Sunday, 27 July 2014

N 27.42.55 E 85.18.32 Thoughts on Nepal

We were in Nepal for almost two weeks in late July and early August. I'm still writing this on my trusty not very smartphone. Pictures upload as they will. Many are of my retail therapy purchases, including my made in Nepal Thai fishermen's pants. The monkeys are from the Monkey Temple in Kathmandu although we've seen them along the roadside with regularity.

When I was thinking about visiting Nepal, I had this picture of the country being on the vertical rather than horizontal. With Mt. Everest on the north edge at 8000+ meters and the southern border with India being close to sea level, it seemed like a humerous way to look at this country. Actually, this is not far off what it is like to travel through Nepal. Narrow winding roads cling to hillsides as they move from one valley to the next. The difference between the Tibet and Nepal sides is the level of rainfall. Nepal is in the rain shadow and we are traveling during monsoon season. We were hit with the lush greenery after months in desert areas.

Crossing from China to Nepal was relatively straight forward. Other than the four hour wait for Calypso to crawl down the hill in the truck parade and get processed. Trucks don't actually cross the border; freight is off loaded and carried by porters across the border and reloaded on the other side. To enter Nepal, we walked across the bridge with everybody else, through the small shops and into the small unassuming immigration office to purchase a visa.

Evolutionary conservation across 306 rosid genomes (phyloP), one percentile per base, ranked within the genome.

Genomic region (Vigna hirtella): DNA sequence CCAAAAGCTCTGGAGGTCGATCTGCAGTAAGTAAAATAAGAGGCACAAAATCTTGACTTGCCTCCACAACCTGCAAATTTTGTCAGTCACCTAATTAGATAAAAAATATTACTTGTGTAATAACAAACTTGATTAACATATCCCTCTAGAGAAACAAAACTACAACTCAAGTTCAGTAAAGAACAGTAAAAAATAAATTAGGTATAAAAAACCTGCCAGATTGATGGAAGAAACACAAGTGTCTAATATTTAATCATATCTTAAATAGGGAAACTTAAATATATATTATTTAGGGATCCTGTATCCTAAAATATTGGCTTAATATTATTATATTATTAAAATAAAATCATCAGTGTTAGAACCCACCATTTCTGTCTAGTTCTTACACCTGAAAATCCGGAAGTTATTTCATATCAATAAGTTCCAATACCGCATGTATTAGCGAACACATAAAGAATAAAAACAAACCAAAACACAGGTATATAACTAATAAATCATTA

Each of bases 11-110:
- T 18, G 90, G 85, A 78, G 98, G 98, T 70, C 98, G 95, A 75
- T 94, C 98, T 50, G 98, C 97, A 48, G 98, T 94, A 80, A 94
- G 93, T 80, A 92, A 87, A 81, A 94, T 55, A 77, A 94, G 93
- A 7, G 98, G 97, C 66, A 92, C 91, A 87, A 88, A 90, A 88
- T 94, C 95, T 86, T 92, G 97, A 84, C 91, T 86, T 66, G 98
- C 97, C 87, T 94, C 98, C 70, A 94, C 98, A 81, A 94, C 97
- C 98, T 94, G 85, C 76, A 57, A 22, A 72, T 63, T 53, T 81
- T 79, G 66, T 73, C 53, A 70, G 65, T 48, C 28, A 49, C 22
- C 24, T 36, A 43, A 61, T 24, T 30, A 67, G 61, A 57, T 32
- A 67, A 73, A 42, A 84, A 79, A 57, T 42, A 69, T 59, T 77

The Friendship Highway from Lhasa to Kathmandu was constructed by China but the Nepal side has not been maintained; one clear example that Nepal is one of the world's poorest countries. Their economy is based almost entirely on tourism and subsistence farming. It was the first country we've travelled through where we expected power outages for hours each day.

First stop was the Last Resort. Well advertised Eco resort with clear western involvement. White water rafting, bungy jumping and such with safety standards to please westerners. Gucci tenting. Spotless toilets and showers. Food and bar service to please tourists. After the less than acceptable hotels in Tibet, the pampering was lovely.

It was very surreal coming into Kathmandu after months along the silk road where we were the only westerners (and often the tourist attraction). Even though it was out of the trekking season, it was still tourist central. Mainly well off western kids doing the "I've been there" thing. Our hotel, in the old town, actually had a 60s American hippie meditation type scamming ladies for money via skype one afternoon. That said, Kathmandu is the place to purchase quality items either related to the outdoors (I replaced my old sandals with the same brand for 1/3 of what I had paid in Canada) or clothing for the hot traveling we have ahead. It was also the first place we encountered English language bookstores. Infrastructure in Kathmandu belied the lack of it elsewhere n the country.

An interesting thing we noted was the differences in Buddhist temples and monasteries from Tibet. Colours were more garish and there was a clear commercial component, particularly at the Monkey Temple. The spirituality we had come to expect in Tibet was absent.

What I will remember from Kathmandu. Bicycle rickshaw rides through town. We could have walked, if we had known where to go. Finding a Canon camera repair shop that replaced my broken LCD screen in an hour. Durbar square and the museum. Retail therapy gone wild.